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Contour Design ShuttlePro V.2

Shuttle/jog and multimedia control surface By Dave Nagel
I've previously reviewed two multimedia controllers from Contour Design. The first, the original ShuttlePro controller, was outstanding in that it was the only thing of its kind at the time of its introduction--that is, the only pro-oriented shuttle/jog available at a consumer price point. The second, the ShuttleXpress, was a similar device, but trimmed down in functionality and priced even more reasonably than the original (just $49.95 for a full-function shuttle/jog with programmable buttons). I gave both of these previous products a positive recommendation. It wasn't so much a question with these of which one was better, but which one suited your needs better. But now we arrive at Contour's third-generation multimedia controller, an updated version of the ShuttlePro called ShuttlePro V.2, and the question shifts to one of superlatives: The ShuttlePro V.2 is definitely the best of the three.

The hardware
The ShuttlePro V.2 is a USB-based multimedia controller that supports both Macintosh and Windows systems. It includes an inner jog wheel and an outer shuttle ring, just as with the previous two Contour controllers. The 360-degree wheel allows you to jog at a desired number of frames per increment, and the spring-loaded shuttle ring allows you to fast forward and reverse video at varying speeds. The outer ring is rubberized for a comfortable grip, exactly the same as the ShuttlePro and ShuttleXpress. But the inner wheel is different from both. The alloy knob feels more solid than the wheels on the previous models, and it also includes three, rather than one, fingertip indentations. It also allows for slight pivoting on its axis for more freedom of movement.

In terms of overall design, it also feels more solid all around than both the ShuttlePro and ShuttleXpress. Its low-profile figure--exactly the same toeless foot shape as the original ShuttlePro--allows for comfortable operation, and its weight and improved underside grips help to hold it in place better than the ShuttleXpress. Its 6-foot integrated USB cable also allows for more freedom of placement than the 2.75-foot cable than came with the original ShuttlePro. It's also received a cosmetic overhaul that makes it more pleasant to look at than its predecessor.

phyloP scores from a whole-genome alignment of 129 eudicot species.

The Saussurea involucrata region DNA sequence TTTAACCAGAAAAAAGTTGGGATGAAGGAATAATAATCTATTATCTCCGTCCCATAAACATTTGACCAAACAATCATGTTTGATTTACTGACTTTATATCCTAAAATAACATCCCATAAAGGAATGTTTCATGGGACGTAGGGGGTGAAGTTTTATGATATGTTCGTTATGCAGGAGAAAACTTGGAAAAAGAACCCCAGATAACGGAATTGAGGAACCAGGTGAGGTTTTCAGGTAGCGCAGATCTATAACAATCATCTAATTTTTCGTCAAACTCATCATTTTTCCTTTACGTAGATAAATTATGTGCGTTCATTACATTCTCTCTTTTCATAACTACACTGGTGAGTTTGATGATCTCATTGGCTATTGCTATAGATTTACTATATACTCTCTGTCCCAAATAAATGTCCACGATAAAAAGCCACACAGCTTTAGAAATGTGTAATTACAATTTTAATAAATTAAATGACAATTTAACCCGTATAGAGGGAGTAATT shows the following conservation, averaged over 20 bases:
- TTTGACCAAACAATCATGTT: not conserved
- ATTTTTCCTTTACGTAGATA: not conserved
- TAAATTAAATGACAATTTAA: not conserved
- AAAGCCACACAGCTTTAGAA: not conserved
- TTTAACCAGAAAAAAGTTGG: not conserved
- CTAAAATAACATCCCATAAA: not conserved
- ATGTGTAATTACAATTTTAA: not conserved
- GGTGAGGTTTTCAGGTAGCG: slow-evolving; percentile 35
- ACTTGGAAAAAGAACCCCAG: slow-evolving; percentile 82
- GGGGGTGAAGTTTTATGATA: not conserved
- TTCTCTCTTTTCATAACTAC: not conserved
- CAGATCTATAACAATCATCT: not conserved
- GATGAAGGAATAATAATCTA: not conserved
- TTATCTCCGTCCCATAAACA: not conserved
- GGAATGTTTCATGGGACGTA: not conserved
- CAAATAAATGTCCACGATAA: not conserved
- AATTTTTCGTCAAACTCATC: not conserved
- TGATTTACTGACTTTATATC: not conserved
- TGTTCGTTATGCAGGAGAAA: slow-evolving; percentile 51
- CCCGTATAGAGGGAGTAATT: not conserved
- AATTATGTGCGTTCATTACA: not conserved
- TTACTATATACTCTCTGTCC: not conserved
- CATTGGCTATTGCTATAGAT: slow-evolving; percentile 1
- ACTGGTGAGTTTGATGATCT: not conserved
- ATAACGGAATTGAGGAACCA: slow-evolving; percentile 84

The ShuttlePro V.2 includes 15 programmable buttons--two more than the original ShuttlePro and 10 more than the ShuttleXpress. The two additional buttons in the revised model are placed conveniently to the right and left of the shuttle/jog for easy thumb and pinky access. Nine of these buttons include clear caps that can be removed so that you can place labels underneath them. (The ShuttlePro V.2 comes equipped with several blank and pre-printed labels for your use.) In addition, the shuttle and jog ring and wheel are also programmable, if you wish to use them for something other than scrubbing through video. They can be used as scroll wheels or whatever you might want to use them for, depending on the application. And each application can have its own settings, as discussed below, so you don't have to sacrifice functionality in any way. (Note that there is a new version of the Shuttle software coming out soon, which I'll show you on the next page. It adds complete macro functionality to the programmable buttons, as well as other enhancements.)



In my review of the ShuttleXpress, I noted that I had no need for more than five programmable buttons. But I've since revised my theory about that. Life is just easier with more buttons these days. But, of course, this is subjective, and the ShuttleXpress, with its five buttons, may very well suffice for your needs.



In terms of performance, the ShuttlePro V.2 interacts with applications the same way the previous models did. That is, it behaves as expected with no noticeable latency whether connected directly to the computer or via a USB hub. It's just a solid, reliable piece of equipment. (I've had the original ShuttlePro for almost three years now, and it still functions perfectly, which is more than I can say for some of the mice and keyboards I've I've burned through in that time.)


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